Charlie Adlard’s artwork looks good, but can I officially make a plea to switch Walking Dead to color? I’ve said it before, and I’ll say it again. The novelty of black and white is wearing thin, and for a usually gruesome comic book, it warrants a lot of color (particularly red). Maybe I’m alone here, but I’d like to see the rest of the books look as great and colorful as their covers usually are.
I’m not going to rate this issue highly just because it is my favorite comic book series. Walking Dead has gotten away from what made it great in the first place–zombies! Where are the damn zombies? The closest thing to a zombie in this issue is Rick biting Negan, and that just won’t cut it. While I do understand that not every issue can be action packed and littered with zombies, I think Kirkman is going a little too far with the character development. Overall, Walking Dead #107 is an unwelcome break from the action that is middling, at best.
review by: Robert Bernstein
The High Ways #2 (IDW)
Writer and Artist: John Byrne
Colorist: Leonard O’Grady
Sometimes I wonder if John Byrne catches so much flack for his, shall we say, unique personality, that people forget just how important he’s been. When you look back at Byrne’s body of work, the guy has done historic runs on Fantastic Four, Uncanny X-Men, and Superman, and some tremendously underrated Captain America work. There are people out there, though, who will pick up ANYTHING Byrne puts his name on. There are Next Men devotees, and I even have some friends who bought Trio. Yes. Trio.
I don’t know what it was that made me decide to give The High Ways a shot. The title of the book is rather unappealing, and I can’t remember the last time I bought/read any of John Byrne’s creator-owned stuff. Maybe that was it. Maybe it was my conscience. I recently tore through his legendary Fantastic Four run, and I can safely say that’s worthy of every bit of praise (and more) that you’ve ever heard about it. The guy can just flat-out draw. Not only that, he can tell a story. And I was in the mood for another sci-fi book, hence my decision to take a chance on the High Ways.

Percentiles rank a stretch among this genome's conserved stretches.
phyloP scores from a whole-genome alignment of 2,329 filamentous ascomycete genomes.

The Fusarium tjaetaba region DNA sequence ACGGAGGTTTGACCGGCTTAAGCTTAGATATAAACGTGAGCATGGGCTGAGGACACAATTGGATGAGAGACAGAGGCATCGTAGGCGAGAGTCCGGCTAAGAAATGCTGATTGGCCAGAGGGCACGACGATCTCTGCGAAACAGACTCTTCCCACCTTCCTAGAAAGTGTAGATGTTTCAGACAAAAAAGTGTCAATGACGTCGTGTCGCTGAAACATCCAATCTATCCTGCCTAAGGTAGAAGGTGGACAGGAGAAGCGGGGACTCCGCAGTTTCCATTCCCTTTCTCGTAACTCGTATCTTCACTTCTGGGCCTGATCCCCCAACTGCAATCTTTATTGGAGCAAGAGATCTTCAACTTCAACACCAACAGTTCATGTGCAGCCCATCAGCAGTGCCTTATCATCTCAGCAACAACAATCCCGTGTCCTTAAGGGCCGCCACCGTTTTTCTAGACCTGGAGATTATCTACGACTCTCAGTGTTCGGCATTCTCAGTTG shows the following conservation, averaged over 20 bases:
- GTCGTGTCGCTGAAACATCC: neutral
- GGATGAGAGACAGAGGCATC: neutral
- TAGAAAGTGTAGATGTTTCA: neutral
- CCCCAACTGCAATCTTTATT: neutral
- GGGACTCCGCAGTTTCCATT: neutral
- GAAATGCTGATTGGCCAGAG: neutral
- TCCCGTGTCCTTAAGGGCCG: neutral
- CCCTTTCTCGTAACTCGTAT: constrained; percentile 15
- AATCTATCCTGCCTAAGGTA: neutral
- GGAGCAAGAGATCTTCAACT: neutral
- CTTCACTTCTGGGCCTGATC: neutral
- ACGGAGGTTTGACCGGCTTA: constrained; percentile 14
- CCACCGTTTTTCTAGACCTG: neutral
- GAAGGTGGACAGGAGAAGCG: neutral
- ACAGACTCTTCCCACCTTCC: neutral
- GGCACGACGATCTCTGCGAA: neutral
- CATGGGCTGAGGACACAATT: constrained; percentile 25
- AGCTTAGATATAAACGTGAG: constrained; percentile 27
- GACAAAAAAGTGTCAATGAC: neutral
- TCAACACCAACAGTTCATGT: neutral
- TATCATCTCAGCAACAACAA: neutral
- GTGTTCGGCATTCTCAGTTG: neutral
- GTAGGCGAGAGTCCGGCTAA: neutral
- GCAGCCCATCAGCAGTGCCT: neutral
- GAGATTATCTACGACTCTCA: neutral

What The High Ways is, at heart, is an old-fashioned sci-fi novel. Not a space opera with lasers and hyperspace or anything like that. High Ways reads like it’s set in the world of authors like Isaac Asimov, Arthur C. Clarke, or Robert Heinlein. Essentially, it’s about “space truckers” hauling cargo from one end of the solar system to the other. We have our archetypical, grizzled captain, our equally grizzled (but quirky: see her tie-dyed space suit) spaceworthy assistant, and the newbie just getting his space legs. It’s predictable, comfortable stuff, but if you’re a fan of the sci-fi authors I mentioned, you’ll feel right at home when you dig in to this.
Unsurprisingly, their routine cargo haul is turning into a mystery, with a space station full of eccentric characters behaving strangely, and the mystery of who could possibly be running around, apparently naked, out in the vacuum of space. Byrne’s art is, as usual, very good, and that should come as no surprise to anyone. His dialogue is fine (despite one head-scratching reference to obscure Dick Tracy character “Sparkle Plenty.” Seriously? What year is it, again?), and the story moves along quite well. I get the feeling that when High Ways completes its four issue run, it’ll read quite well as a graphic novel.
If none of this sounds like the most enthusiastic recommendation of the book, forgive me. I did rather enjoy it. My only reservation is that it might seem a little quaint or old-fashioned for some modern comic fans. But if you’re a fan of the kind of plausible science fiction that you’d see in novels like The Moon is a Harsh Mistress, then The High Ways should make you feel right at home.
review by: Mike Cecchini